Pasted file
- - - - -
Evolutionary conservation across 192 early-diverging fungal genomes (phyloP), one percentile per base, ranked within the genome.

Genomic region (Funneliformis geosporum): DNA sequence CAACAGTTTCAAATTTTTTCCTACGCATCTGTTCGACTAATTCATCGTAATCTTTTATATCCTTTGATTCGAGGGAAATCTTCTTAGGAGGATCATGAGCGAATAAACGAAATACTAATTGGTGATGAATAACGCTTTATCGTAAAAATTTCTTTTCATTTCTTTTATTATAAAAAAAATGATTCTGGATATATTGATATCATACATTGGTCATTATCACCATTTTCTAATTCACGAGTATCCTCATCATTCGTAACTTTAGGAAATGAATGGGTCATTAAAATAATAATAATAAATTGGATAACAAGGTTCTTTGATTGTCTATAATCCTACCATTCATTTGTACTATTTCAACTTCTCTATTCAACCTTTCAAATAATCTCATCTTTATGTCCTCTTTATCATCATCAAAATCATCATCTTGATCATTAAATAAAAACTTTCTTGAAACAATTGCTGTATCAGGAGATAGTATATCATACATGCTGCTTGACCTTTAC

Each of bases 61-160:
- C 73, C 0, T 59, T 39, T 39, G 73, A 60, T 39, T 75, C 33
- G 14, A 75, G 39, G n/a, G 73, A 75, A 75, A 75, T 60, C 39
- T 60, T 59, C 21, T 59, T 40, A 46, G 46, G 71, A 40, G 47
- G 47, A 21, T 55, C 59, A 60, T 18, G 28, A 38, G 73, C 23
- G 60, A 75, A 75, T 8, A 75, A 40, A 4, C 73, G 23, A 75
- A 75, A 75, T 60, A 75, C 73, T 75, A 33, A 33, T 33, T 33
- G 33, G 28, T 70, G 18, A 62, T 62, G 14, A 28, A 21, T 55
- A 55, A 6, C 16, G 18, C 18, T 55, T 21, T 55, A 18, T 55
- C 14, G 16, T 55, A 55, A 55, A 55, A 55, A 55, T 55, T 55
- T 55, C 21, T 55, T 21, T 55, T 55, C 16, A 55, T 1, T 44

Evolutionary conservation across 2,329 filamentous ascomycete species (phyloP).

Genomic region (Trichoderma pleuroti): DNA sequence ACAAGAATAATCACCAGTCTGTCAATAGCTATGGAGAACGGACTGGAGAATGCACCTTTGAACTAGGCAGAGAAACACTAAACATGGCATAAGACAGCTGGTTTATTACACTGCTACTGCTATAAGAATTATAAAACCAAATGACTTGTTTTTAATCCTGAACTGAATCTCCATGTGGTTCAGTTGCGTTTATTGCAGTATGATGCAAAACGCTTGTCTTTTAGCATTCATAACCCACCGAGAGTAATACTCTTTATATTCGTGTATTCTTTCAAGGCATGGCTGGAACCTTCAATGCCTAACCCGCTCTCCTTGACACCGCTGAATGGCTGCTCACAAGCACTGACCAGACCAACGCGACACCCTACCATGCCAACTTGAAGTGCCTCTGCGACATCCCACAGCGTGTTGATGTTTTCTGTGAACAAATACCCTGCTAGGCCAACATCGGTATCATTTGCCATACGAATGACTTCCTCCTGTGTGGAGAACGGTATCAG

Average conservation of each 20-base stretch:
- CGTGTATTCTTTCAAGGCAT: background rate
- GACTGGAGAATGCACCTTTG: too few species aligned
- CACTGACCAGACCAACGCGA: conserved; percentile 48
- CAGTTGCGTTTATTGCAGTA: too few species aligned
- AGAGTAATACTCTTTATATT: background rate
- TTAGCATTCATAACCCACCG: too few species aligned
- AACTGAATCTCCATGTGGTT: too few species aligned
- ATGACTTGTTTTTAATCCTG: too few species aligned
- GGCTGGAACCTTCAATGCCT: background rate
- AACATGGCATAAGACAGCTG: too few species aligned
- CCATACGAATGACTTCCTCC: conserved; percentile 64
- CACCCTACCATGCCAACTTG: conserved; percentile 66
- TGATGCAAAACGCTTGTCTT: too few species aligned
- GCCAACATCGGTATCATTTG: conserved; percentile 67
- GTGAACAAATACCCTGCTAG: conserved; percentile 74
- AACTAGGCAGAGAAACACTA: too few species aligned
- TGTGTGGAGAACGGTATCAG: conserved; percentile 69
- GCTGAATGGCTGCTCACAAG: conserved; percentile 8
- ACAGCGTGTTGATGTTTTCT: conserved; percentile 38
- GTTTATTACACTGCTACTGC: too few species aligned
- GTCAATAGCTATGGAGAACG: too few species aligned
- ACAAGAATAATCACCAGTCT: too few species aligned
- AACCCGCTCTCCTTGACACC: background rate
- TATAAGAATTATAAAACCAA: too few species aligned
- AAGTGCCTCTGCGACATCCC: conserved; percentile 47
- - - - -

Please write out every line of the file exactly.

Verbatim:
Evolutionary conservation across 192 early-diverging fungal genomes (phyloP), one percentile per base, ranked within the genome.

Genomic region (Funneliformis geosporum): DNA sequence CAACAGTTTCAAATTTTTTCCTACGCATCTGTTCGACTAATTCATCGTAATCTTTTATATCCTTTGATTCGAGGGAAATCTTCTTAGGAGGATCATGAGCGAATAAACGAAATACTAATTGGTGATGAATAACGCTTTATCGTAAAAATTTCTTTTCATTTCTTTTATTATAAAAAAAATGATTCTGGATATATTGATATCATACATTGGTCATTATCACCATTTTCTAATTCACGAGTATCCTCATCATTCGTAACTTTAGGAAATGAATGGGTCATTAAAATAATAATAATAAATTGGATAACAAGGTTCTTTGATTGTCTATAATCCTACCATTCATTTGTACTATTTCAACTTCTCTATTCAACCTTTCAAATAATCTCATCTTTATGTCCTCTTTATCATCATCAAAATCATCATCTTGATCATTAAATAAAAACTTTCTTGAAACAATTGCTGTATCAGGAGATAGTATATCATACATGCTGCTTGACCTTTAC

Each of bases 61-160:
- C 73, C 0, T 59, T 39, T 39, G 73, A 60, T 39, T 75, C 33
- G 14, A 75, G 39, G n/a, G 73, A 75, A 75, A 75, T 60, C 39
- T 60, T 59, C 21, T 59, T 40, A 46, G 46, G 71, A 40, G 47
- G 47, A 21, T 55, C 59, A 60, T 18, G 28, A 38, G 73, C 23
- G 60, A 75, A 75, T 8, A 75, A 40, A 4, C 73, G 23, A 75
- A 75, A 75, T 60, A 75, C 73, T 75, A 33, A 33, T 33, T 33
- G 33, G 28, T 70, G 18, A 62, T 62, G 14, A 28, A 21, T 55
- A 55, A 6, C 16, G 18, C 18, T 55, T 21, T 55, A 18, T 55
- C 14, G 16, T 55, A 55, A 55, A 55, A 55, A 55, T 55, T 55
- T 55, C 21, T 55, T 21, T 55, T 55, C 16, A 55, T 1, T 44

Evolutionary conservation across 2,329 filamentous ascomycete species (phyloP).

Genomic region (Trichoderma pleuroti): DNA sequence ACAAGAATAATCACCAGTCTGTCAATAGCTATGGAGAACGGACTGGAGAATGCACCTTTGAACTAGGCAGAGAAACACTAAACATGGCATAAGACAGCTGGTTTATTACACTGCTACTGCTATAAGAATTATAAAACCAAATGACTTGTTTTTAATCCTGAACTGAATCTCCATGTGGTTCAGTTGCGTTTATTGCAGTATGATGCAAAACGCTTGTCTTTTAGCATTCATAACCCACCGAGAGTAATACTCTTTATATTCGTGTATTCTTTCAAGGCATGGCTGGAACCTTCAATGCCTAACCCGCTCTCCTTGACACCGCTGAATGGCTGCTCACAAGCACTGACCAGACCAACGCGACACCCTACCATGCCAACTTGAAGTGCCTCTGCGACATCCCACAGCGTGTTGATGTTTTCTGTGAACAAATACCCTGCTAGGCCAACATCGGTATCATTTGCCATACGAATGACTTCCTCCTGTGTGGAGAACGGTATCAG

Average conservation of each 20-base stretch:
- CGTGTATTCTTTCAAGGCAT: background rate
- GACTGGAGAATGCACCTTTG: too few species aligned
- CACTGACCAGACCAACGCGA: conserved; percentile 48
- CAGTTGCGTTTATTGCAGTA: too few species aligned
- AGAGTAATACTCTTTATATT: background rate
- TTAGCATTCATAACCCACCG: too few species aligned
- AACTGAATCTCCATGTGGTT: too few species aligned
- ATGACTTGTTTTTAATCCTG: too few species aligned
- GGCTGGAACCTTCAATGCCT: background rate
- AACATGGCATAAGACAGCTG: too few species aligned
- CCATACGAATGACTTCCTCC: conserved; percentile 64
- CACCCTACCATGCCAACTTG: conserved; percentile 66
- TGATGCAAAACGCTTGTCTT: too few species aligned
- GCCAACATCGGTATCATTTG: conserved; percentile 67
- GTGAACAAATACCCTGCTAG: conserved; percentile 74
- AACTAGGCAGAGAAACACTA: too few species aligned
- TGTGTGGAGAACGGTATCAG: conserved; percentile 69
- GCTGAATGGCTGCTCACAAG: conserved; percentile 8
- ACAGCGTGTTGATGTTTTCT: conserved; percentile 38
- GTTTATTACACTGCTACTGC: too few species aligned
- GTCAATAGCTATGGAGAACG: too few species aligned
- ACAAGAATAATCACCAGTCT: too few species aligned
- AACCCGCTCTCCTTGACACC: background rate
- TATAAGAATTATAAAACCAA: too few species aligned
- AAGTGCCTCTGCGACATCCC: conserved; percentile 47